3 Innovative Teaching Methods Essential For Modern Education

3 Innovative Teaching Methods Essential For Modern Education

In the fast-paced 21st century, many teaching experts are calling for new educational models. Their goals are to engage students during lessons and foster their ability to think critically and solve problems.

Great teachers know to take many approaches in the classroom. Some students respond best to lectures whereas other students absorb information more readily when they read. Therefore, a variety of strategies should be incorporated into a teacher’s daily plan in order to communicate effectively with children.

The teaching profession is in the process of updating its core skills. The industrial age model that focused on teaching people to follow directions instead of problem solving has ceased to serve people in a world that often demands creative thinking and adaptations to new technology. For example, Elizabeth English Archer, one proponent of modern educational techniques, has suggested that teachers should involve students as much as possible during instruction. This could be achieved with project-driven lessons and hands-on participation that could excite young people about learning.

In such a dynamic classroom environment, a teacher would need to act as a guide and provide ways to connect with students. The following three methods would build upon a teacher’s skills and strengthen the classroom experience.

Careful Use of Technology

Technology in the classroom is about more than simply making sure children know how to use the latest computer tablet. Just because technology drives the modern world does not mean that all learning must take place on a touch screen.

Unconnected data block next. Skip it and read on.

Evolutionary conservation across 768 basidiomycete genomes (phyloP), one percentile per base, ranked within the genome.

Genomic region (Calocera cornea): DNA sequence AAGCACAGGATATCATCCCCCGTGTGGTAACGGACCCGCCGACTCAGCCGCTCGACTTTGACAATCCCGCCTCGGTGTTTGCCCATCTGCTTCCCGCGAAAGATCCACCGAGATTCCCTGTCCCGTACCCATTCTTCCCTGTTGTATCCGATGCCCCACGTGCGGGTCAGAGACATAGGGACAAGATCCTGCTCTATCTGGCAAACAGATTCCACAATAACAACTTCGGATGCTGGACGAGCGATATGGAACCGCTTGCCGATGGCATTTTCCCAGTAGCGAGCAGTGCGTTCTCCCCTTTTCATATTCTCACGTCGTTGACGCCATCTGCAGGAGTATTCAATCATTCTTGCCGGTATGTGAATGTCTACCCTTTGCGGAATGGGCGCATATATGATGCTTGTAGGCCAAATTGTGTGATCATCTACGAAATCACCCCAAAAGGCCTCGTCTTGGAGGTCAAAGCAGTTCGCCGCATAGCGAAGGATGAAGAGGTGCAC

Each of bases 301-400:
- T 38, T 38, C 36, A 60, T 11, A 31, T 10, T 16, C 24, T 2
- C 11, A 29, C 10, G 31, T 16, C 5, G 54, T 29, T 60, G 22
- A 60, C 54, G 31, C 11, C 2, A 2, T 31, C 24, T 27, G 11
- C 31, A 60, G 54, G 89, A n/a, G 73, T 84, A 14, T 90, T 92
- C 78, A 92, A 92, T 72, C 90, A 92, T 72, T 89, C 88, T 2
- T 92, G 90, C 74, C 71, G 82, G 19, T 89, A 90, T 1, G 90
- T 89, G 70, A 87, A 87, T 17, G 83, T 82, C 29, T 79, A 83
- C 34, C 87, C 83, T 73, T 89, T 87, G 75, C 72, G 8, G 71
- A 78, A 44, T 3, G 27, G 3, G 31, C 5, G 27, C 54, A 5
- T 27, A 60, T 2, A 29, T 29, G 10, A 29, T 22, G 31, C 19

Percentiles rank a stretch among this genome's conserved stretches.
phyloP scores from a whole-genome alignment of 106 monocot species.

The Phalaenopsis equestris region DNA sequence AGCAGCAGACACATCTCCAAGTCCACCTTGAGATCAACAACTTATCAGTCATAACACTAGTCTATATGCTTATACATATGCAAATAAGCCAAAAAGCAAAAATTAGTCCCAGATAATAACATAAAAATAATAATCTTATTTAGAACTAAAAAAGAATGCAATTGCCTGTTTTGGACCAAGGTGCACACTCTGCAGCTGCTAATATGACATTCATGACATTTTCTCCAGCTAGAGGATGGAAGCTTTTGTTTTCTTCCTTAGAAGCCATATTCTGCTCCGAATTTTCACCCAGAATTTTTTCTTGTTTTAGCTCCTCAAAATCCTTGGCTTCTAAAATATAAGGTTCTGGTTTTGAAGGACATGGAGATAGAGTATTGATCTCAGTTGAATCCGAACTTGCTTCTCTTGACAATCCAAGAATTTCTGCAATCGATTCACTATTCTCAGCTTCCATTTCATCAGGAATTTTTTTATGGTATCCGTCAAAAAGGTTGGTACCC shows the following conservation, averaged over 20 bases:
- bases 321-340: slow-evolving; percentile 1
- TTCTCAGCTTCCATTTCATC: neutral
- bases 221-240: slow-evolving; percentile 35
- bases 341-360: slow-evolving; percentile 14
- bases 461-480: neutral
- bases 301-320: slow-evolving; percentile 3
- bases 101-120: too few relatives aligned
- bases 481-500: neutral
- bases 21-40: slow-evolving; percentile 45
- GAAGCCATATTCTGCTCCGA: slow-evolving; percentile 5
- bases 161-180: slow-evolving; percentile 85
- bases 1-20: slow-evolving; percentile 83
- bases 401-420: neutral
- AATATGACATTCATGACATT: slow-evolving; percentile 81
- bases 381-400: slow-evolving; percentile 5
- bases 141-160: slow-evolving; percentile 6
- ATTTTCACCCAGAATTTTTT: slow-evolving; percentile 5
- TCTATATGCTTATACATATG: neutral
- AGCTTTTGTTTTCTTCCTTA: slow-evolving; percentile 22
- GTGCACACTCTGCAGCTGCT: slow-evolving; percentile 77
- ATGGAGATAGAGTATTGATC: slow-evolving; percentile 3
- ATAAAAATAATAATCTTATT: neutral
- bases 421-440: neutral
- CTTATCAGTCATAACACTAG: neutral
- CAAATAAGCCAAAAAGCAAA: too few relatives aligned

A forward-thinking teacher will know that students need to appreciate technology as a tool and not an end unto itself. There are times when getting out in the field and letting students investigate physical objects with their own hands would be more memorable than watching a video lesson.

Question Assumptions

Asking critical questions about assumptions teaches children to look at things in new ways. A teacher guiding a lesson in which the students are asked to question something, even if they believe it to be true, could stimulate their minds in many directions. Their engagement should also increase because children naturally want to argue. Picking apart an assumption could delight them because so much of their lives are dictated by rules.

Story Boarding

Story boarding provides a visual and large-scale expression of a problem or project. Students could be separated into groups and assigned different areas of the story board. The boards can be built in a variety of ways with whiteboards, large rolls of paper, bulletin boards, and sticky notes. Students map out their ideas, draw designs, discuss information, and make connections.

A teacher can guide the process and make recommendations, but the students should be given the primary role of generating ideas and drawing conclusions. The storyboard helps students to learn about the big picture, and the hands-on nature of the technique allows children to be active and feel like they are contributing.

Although institutional friction often impedes wholesale reforms of educational systems, teachers still possess some flexibility in how they present information and structure lessons. When they use approaches that invite students to feel curious, they increase their chances of helping children obtain the skills they will need to navigate life in a complex world.